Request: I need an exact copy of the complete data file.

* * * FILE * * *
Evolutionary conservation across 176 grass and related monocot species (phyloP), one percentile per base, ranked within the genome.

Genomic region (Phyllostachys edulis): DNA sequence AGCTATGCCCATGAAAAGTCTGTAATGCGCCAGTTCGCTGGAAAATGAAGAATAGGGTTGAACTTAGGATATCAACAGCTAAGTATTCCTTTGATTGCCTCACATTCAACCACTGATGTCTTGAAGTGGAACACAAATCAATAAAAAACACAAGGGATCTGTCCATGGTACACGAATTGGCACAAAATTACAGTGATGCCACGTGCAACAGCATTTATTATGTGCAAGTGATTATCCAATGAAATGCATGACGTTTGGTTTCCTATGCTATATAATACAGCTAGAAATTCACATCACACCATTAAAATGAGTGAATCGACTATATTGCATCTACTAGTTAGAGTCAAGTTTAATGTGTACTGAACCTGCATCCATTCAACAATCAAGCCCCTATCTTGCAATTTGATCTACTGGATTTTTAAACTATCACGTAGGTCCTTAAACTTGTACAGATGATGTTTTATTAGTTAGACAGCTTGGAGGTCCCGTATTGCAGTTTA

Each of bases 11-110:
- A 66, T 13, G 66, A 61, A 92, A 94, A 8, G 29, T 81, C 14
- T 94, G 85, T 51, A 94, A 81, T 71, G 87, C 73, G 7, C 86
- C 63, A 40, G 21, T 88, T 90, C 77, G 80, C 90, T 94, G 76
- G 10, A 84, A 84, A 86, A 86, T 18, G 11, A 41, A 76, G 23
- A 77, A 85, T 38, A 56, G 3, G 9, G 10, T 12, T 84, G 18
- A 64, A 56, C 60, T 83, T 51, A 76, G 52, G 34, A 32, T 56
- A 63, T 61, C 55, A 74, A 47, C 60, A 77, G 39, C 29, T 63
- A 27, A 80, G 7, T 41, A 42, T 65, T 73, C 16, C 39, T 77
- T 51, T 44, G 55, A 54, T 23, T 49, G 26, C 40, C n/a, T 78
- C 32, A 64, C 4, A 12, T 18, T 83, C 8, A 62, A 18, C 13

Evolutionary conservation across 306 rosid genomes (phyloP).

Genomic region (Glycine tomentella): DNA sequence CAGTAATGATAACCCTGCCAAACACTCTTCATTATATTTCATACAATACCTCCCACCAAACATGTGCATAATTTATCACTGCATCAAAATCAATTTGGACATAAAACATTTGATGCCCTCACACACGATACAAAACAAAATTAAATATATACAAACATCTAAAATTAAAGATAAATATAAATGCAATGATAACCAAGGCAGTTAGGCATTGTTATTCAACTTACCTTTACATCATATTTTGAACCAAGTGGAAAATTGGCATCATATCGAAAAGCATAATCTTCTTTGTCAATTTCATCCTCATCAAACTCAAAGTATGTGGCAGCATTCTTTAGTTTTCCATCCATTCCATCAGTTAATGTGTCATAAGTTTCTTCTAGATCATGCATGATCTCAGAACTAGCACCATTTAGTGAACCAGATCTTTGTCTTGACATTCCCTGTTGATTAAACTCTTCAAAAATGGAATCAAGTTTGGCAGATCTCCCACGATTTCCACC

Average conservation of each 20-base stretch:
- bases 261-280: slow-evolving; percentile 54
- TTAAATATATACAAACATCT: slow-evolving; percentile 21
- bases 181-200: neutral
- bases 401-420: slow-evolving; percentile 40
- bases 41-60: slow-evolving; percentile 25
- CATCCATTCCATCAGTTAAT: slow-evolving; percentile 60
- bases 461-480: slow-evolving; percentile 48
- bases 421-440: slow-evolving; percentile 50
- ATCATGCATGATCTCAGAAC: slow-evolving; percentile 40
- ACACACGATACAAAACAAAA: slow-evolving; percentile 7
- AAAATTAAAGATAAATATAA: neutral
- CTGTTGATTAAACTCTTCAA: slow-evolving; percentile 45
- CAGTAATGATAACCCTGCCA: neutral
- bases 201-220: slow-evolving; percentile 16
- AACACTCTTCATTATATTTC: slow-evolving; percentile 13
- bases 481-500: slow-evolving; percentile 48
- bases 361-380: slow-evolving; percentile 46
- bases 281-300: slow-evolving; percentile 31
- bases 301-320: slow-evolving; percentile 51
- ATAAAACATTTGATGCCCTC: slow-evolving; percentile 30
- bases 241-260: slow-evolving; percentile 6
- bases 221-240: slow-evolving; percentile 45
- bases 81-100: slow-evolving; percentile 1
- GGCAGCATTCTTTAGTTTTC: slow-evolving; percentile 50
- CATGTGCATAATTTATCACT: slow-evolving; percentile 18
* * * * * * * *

Evolutionary conservation across 176 grass and related monocot species (phyloP), one percentile per base, ranked within the genome.

Genomic region (Phyllostachys edulis): DNA sequence AGCTATGCCCATGAAAAGTCTGTAATGCGCCAGTTCGCTGGAAAATGAAGAATAGGGTTGAACTTAGGATATCAACAGCTAAGTATTCCTTTGATTGCCTCACATTCAACCACTGATGTCTTGAAGTGGAACACAAATCAATAAAAAACACAAGGGATCTGTCCATGGTACACGAATTGGCACAAAATTACAGTGATGCCACGTGCAACAGCATTTATTATGTGCAAGTGATTATCCAATGAAATGCATGACGTTTGGTTTCCTATGCTATATAATACAGCTAGAAATTCACATCACACCATTAAAATGAGTGAATCGACTATATTGCATCTACTAGTTAGAGTCAAGTTTAATGTGTACTGAACCTGCATCCATTCAACAATCAAGCCCCTATCTTGCAATTTGATCTACTGGATTTTTAAACTATCACGTAGGTCCTTAAACTTGTACAGATGATGTTTTATTAGTTAGACAGCTTGGAGGTCCCGTATTGCAGTTTA

Each of bases 11-110:
- A 66, T 13, G 66, A 61, A 92, A 94, A 8, G 29, T 81, C 14
- T 94, G 85, T 51, A 94, A 81, T 71, G 87, C 73, G 7, C 86
- C 63, A 40, G 21, T 88, T 90, C 77, G 80, C 90, T 94, G 76
- G 10, A 84, A 84, A 86, A 86, T 18, G 11, A 41, A 76, G 23
- A 77, A 85, T 38, A 56, G 3, G 9, G 10, T 12, T 84, G 18
- A 64, A 56, C 60, T 83, T 51, A 76, G 52, G 34, A 32, T 56
- A 63, T 61, C 55, A 74, A 47, C 60, A 77, G 39, C 29, T 63
- A 27, A 80, G 7, T 41, A 42, T 65, T 73, C 16, C 39, T 77
- T 51, T 44, G 55, A 54, T 23, T 49, G 26, C 40, C n/a, T 78
- C 32, A 64, C 4, A 12, T 18, T 83, C 8, A 62, A 18, C 13

Evolutionary conservation across 306 rosid genomes (phyloP).

Genomic region (Glycine tomentella): DNA sequence CAGTAATGATAACCCTGCCAAACACTCTTCATTATATTTCATACAATACCTCCCACCAAACATGTGCATAATTTATCACTGCATCAAAATCAATTTGGACATAAAACATTTGATGCCCTCACACACGATACAAAACAAAATTAAATATATACAAACATCTAAAATTAAAGATAAATATAAATGCAATGATAACCAAGGCAGTTAGGCATTGTTATTCAACTTACCTTTACATCATATTTTGAACCAAGTGGAAAATTGGCATCATATCGAAAAGCATAATCTTCTTTGTCAATTTCATCCTCATCAAACTCAAAGTATGTGGCAGCATTCTTTAGTTTTCCATCCATTCCATCAGTTAATGTGTCATAAGTTTCTTCTAGATCATGCATGATCTCAGAACTAGCACCATTTAGTGAACCAGATCTTTGTCTTGACATTCCCTGTTGATTAAACTCTTCAAAAATGGAATCAAGTTTGGCAGATCTCCCACGATTTCCACC

Average conservation of each 20-base stretch:
- bases 261-280: slow-evolving; percentile 54
- TTAAATATATACAAACATCT: slow-evolving; percentile 21
- bases 181-200: neutral
- bases 401-420: slow-evolving; percentile 40
- bases 41-60: slow-evolving; percentile 25
- CATCCATTCCATCAGTTAAT: slow-evolving; percentile 60
- bases 461-480: slow-evolving; percentile 48
- bases 421-440: slow-evolving; percentile 50
- ATCATGCATGATCTCAGAAC: slow-evolving; percentile 40
- ACACACGATACAAAACAAAA: slow-evolving; percentile 7
- AAAATTAAAGATAAATATAA: neutral
- CTGTTGATTAAACTCTTCAA: slow-evolving; percentile 45
- CAGTAATGATAACCCTGCCA: neutral
- bases 201-220: slow-evolving; percentile 16
- AACACTCTTCATTATATTTC: slow-evolving; percentile 13
- bases 481-500: slow-evolving; percentile 48
- bases 361-380: slow-evolving; percentile 46
- bases 281-300: slow-evolving; percentile 31
- bases 301-320: slow-evolving; percentile 51
- ATAAAACATTTGATGCCCTC: slow-evolving; percentile 30
- bases 241-260: slow-evolving; percentile 6
- bases 221-240: slow-evolving; percentile 45
- bases 81-100: slow-evolving; percentile 1
- GGCAGCATTCTTTAGTTTTC: slow-evolving; percentile 50
- CATGTGCATAATTTATCACT: slow-evolving; percentile 18